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Learn how HME automation has evolved

Learn how HME automation has evolved

Joey GrahamDALLAS – Technology–specifically information technology–has become the lifeblood of the HME industry, enabling providers to gain more control over their businesses, their patients and their future. It can be daunting to understand and harness the myriad functions, applications and operations of the digital universe, even for those who have been immersed in it for years, which is why Medtrade has made it a focus of its education program. 

“Providers need to approach technology with an understanding of what they are trying to solve,” said Bruce Gehring, senior vice president of business development for Overland Park, Kan.-based Allegiance Group. “They need to know what their current performance is and identify the specific areas that are targeted for improvement. Then they need to determine how technology will impact the performance to achieve the expected improvement they have identified.” 

‘Ripe for improvement’ 

Gehring and Joey Graham, executive vice president and general manager of Charlotte, N.C.-based Prochant, have teamed up to explain how providers can leverage IT to their advantage in the seminar “Using Automation to Improve Your Patient Experience.” The session focuses on revenue cycle management, a critical process in which automation serves as the catalyst and points the way forward, Graham said. 

“There are several areas of the HME revenue cycle that are ripe for improvement – data entry, benefits eligibility verification, prior authorization management, automated confirmation and billing and automated denial are a few that come to mind,” he said. “We believe the future of health care revenue cycle includes significant automation and switching the role of people from managing the work to managing the exceptions, with the vast majority of the work being handled by bots and other AI (artificial intelligence)-enabled automated systems.”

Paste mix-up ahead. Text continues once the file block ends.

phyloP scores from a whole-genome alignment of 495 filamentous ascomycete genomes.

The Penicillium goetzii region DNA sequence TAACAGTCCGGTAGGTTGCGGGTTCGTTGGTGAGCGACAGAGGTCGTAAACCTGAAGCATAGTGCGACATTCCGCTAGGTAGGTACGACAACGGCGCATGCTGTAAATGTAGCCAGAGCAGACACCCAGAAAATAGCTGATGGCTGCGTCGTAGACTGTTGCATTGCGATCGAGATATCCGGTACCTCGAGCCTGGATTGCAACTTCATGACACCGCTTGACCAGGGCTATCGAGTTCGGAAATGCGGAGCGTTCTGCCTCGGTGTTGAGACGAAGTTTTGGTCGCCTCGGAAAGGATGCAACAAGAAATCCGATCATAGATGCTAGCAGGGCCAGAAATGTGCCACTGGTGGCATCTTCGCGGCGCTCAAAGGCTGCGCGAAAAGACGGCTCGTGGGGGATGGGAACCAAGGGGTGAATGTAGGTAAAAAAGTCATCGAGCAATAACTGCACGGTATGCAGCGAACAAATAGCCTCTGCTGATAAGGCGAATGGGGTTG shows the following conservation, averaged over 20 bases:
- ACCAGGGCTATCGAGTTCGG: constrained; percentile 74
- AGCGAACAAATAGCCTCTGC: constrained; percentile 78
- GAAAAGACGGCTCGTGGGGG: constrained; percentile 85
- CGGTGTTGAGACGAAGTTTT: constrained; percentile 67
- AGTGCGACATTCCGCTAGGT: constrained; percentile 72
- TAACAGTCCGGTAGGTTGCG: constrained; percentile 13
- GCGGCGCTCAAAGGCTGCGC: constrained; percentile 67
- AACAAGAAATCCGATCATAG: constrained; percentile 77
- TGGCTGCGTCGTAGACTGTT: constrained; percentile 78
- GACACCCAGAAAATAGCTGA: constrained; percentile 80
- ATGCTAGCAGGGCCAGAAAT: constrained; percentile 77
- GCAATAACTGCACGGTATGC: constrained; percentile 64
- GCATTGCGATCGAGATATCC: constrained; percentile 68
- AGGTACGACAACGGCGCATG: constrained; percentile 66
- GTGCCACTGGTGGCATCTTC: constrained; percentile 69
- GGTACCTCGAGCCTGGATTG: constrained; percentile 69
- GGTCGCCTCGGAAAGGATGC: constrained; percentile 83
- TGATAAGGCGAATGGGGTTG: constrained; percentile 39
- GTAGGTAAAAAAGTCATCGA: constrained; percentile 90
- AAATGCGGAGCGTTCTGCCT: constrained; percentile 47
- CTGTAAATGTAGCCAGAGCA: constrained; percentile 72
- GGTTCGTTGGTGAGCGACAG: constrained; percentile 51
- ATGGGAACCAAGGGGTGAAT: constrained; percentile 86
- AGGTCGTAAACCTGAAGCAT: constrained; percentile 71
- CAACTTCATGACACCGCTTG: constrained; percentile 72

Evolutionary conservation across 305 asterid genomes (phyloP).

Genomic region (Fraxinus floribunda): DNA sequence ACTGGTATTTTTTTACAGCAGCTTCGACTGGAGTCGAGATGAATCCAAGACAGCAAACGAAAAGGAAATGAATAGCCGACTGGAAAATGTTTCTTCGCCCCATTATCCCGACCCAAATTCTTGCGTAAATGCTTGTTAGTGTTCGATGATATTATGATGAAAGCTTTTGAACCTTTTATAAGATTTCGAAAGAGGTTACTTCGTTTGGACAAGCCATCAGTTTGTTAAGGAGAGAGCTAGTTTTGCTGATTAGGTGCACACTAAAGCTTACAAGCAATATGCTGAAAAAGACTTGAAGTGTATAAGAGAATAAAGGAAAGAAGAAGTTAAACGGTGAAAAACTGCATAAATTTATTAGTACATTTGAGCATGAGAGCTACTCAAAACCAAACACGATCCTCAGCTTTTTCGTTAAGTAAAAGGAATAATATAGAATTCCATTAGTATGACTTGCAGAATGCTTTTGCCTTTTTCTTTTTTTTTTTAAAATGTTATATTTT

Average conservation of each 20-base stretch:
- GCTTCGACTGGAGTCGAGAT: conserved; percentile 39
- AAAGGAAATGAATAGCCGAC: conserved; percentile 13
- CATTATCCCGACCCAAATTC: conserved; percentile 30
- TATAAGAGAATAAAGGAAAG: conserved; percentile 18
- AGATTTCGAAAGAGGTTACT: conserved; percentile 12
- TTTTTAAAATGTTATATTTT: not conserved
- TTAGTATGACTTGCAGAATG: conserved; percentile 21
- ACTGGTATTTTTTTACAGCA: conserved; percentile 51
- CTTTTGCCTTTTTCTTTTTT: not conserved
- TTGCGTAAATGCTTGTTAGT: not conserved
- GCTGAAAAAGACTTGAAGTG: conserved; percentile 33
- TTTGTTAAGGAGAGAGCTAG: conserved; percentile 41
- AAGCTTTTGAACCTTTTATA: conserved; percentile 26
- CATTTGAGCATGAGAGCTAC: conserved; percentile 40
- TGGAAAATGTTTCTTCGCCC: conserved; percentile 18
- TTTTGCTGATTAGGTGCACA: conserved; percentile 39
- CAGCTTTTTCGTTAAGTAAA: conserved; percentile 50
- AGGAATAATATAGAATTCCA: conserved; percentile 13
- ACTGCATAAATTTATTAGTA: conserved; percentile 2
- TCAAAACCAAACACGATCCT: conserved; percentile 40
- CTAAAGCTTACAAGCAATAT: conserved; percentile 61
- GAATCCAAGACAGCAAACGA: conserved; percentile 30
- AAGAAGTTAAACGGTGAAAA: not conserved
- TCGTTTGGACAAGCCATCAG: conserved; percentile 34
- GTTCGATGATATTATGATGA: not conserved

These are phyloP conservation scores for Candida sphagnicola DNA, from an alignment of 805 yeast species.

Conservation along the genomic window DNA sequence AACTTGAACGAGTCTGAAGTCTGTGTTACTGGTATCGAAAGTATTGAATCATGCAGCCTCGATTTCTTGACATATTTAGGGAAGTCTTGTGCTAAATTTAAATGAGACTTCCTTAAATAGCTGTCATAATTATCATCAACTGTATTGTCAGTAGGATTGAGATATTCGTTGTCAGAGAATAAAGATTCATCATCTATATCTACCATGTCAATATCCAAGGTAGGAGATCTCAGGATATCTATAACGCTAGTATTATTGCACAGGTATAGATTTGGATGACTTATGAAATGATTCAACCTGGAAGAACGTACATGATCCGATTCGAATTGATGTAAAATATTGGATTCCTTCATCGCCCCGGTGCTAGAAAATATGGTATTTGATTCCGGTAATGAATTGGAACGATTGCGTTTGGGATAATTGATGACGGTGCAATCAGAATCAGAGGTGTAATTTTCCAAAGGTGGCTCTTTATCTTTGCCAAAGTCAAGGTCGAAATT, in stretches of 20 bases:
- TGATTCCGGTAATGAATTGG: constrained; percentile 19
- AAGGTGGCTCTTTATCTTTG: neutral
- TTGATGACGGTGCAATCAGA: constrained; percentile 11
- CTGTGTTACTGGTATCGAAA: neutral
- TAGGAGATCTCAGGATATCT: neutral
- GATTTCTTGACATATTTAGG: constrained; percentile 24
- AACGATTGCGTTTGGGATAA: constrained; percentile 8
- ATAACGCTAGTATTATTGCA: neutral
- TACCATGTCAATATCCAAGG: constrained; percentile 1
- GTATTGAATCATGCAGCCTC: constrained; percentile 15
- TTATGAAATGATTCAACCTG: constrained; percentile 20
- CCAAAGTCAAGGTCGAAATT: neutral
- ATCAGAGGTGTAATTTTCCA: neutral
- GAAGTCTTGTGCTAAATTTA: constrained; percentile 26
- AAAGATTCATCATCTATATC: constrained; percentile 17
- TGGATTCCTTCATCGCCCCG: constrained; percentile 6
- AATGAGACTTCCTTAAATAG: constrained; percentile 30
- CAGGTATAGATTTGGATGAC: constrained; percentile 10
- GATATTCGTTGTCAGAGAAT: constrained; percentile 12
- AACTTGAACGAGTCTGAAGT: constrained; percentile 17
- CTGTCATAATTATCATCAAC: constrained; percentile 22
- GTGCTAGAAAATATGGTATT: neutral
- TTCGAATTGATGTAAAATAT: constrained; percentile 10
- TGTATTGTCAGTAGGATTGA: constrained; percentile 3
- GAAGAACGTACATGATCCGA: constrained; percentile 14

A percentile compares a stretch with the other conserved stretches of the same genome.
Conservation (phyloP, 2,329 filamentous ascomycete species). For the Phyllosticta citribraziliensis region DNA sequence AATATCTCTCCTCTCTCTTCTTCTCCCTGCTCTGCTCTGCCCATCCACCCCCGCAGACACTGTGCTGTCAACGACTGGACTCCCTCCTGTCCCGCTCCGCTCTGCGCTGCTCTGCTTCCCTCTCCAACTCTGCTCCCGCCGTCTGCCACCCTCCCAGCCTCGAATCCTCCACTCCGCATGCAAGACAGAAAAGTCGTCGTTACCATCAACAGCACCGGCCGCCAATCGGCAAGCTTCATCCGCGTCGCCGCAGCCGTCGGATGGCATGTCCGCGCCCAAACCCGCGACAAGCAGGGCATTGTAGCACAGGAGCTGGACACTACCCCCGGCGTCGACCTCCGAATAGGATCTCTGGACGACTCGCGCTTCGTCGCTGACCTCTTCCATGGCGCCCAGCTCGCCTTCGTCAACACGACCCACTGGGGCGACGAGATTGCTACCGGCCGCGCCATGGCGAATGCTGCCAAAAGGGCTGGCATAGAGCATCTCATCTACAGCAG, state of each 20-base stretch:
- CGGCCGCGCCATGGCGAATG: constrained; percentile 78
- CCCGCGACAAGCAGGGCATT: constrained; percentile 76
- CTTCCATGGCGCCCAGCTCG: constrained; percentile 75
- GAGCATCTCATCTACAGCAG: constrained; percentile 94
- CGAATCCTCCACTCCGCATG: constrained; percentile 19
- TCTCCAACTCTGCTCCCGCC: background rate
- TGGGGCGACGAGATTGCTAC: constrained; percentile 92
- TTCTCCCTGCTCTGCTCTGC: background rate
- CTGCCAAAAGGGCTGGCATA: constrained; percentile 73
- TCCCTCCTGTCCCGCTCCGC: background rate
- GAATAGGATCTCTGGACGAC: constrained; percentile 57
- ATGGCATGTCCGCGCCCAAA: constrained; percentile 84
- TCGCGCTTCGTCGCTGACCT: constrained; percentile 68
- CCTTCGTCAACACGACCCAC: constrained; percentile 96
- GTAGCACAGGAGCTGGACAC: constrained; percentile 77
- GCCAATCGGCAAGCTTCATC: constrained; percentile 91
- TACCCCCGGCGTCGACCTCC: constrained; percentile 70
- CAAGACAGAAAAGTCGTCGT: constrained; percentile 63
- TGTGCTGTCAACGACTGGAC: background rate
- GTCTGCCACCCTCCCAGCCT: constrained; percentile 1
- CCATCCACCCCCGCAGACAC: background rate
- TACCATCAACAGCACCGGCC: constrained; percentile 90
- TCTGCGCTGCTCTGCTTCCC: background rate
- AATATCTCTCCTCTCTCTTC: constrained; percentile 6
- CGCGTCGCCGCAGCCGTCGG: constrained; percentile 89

Assessment is key 

Understanding the provider’s workflow requires an assessment of internal processes to ascertain how technology will integrate and maximize performance, Gehring said. 

“Formulating sound policies around best practices using the technology is critical,” he said. “It is a waste of resources to deploy the technology or engage services without a plan to train, monitor and measure performance of the team members responsible for making the systems work effectively.” 

To illustrate, Gehring said a company can have software that has “all the bells and whistles needed to drive revenue, but if patient demographic and payment information is not captured at intake, the opportunity for guaranteed payments and billing cost reductions are lost and you are stuck chasing a bill.”   

Technology frontier 

Outside of the revenue cycle, Graham points out other areas where technology has driven significant improvement in an HME business. Two segments are automated inventory tracking and patient-specific applications. 

“The technology exists today to eliminate barcode scanners and manual inventory counts and move to automated inventory tracking using RFID and Bluetooth,” he said. “It will help HME providers finally achieve the perpetual inventory dream we’ve had for years.”


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